2. Due diligence of the extraordinary high increased costs added to the trade show contractors, facilities, and exhibitors.
  3. Inclusion and communication with the trade show contractors and/or experts who set up and tear down these shows prior to this new code being implemented.

In addition to the issues listed above, I find it confusing that the change of code documents that were presented at the November 15, 2019 meeting do not reflect what was submitted to the County Commissioners on January 7, 2019, and voted and approved by the County Commissioners on January 22, 2019. I have attached to this letter the recommendation presented to the County Commissioners on January 7, 2019, the ordinance that was unanimously approved by the County Commissioners on January 22, 2019 with an effective date of February 6, 2019, the CCBAC Permit Guide 401, as well as the PowerPoint presentation given at the November 15, 2019 meeting by Mr. Helmer and Mr. Stueve. It is also confusing why facilities are being fined- contractors are being forced to pay outrageous permitting fees, (as high as $9,000 per booth), and clients of these contractors are having to downsize their booths as a result of these changes. When asked about the reasoning behind the new rules and the changes, the response that was given to the group was “it was an unintended consequence.”

The “unintended consequences” of  these changes can and will cause severe and permanent harm to the convention industry in Southern Nevada. As the Director of  Conventions, Trade Shows and Casino Division for the International Brotherhood  of  Teamsters,  I have seen firsthand shows in other cities pack up shop and leave because of restrictions similar to these. Many of these cities rolled back the rules they implemented to bring their lost shows back with zero success. In short, when the  show and exhibitors leave, they leave for good. These  cities are now licking their chops at the prospect  of taking shows from Las Vegas and relocating them to their cities. The result of just one of these major  shows leaving Las Vegas will result in a loss of millions of dollars in revenue for Southern Nevada.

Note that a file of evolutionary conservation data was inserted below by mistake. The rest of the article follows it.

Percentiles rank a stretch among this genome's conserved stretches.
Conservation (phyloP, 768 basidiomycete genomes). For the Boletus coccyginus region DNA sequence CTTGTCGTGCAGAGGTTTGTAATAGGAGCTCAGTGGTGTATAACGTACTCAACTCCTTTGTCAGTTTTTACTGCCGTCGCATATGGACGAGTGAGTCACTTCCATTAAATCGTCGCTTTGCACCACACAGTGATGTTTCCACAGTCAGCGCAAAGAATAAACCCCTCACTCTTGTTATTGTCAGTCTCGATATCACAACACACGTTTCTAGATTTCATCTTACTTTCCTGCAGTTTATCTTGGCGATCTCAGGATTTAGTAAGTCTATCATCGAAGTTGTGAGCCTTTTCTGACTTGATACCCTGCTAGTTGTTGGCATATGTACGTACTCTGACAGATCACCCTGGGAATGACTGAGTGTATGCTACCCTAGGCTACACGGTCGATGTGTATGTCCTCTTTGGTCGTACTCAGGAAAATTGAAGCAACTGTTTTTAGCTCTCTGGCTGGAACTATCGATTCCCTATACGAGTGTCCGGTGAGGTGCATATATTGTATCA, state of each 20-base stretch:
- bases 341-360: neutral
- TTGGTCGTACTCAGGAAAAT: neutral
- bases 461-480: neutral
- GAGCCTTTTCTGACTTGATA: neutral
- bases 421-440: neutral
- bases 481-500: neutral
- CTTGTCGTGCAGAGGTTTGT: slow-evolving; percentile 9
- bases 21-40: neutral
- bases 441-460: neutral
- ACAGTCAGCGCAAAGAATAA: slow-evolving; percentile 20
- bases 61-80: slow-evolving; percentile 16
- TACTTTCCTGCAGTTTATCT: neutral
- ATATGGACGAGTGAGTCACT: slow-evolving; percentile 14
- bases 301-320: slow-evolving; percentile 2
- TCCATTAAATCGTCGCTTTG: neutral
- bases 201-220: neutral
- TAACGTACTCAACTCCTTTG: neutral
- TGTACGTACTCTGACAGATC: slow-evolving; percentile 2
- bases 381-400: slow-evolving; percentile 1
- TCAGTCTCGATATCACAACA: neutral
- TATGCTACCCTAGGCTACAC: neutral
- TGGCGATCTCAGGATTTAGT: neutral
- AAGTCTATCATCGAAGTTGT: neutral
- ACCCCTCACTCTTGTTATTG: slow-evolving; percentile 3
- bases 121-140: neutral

In closing, I would respectfully ask for the County Commissioners to intervene and address this detrimental interpretation. The existing code, 22.02.190 Section H, should be used until a responsible solution is presented. In a few weeks the start of the busiest time of the Las Vegas trade shows calendar begins with CES, SHOT, World of Concrete, IBS, KBIS, NADA, ISC WEST, Surfaces, PPAI, Con Expo/Con Agg. and Magic. It is imperative to the trade show community, Las Vegas, and the state of Nevada, that this current situation doesn’t cause additional “unintended consequences” during these shows.


Tommy Blitsch, Secretary Treasurer/ CEO Teamsters Local 631

Director, Conventions, Trade Shows & Casino Division

International Brotherhood of Teamsters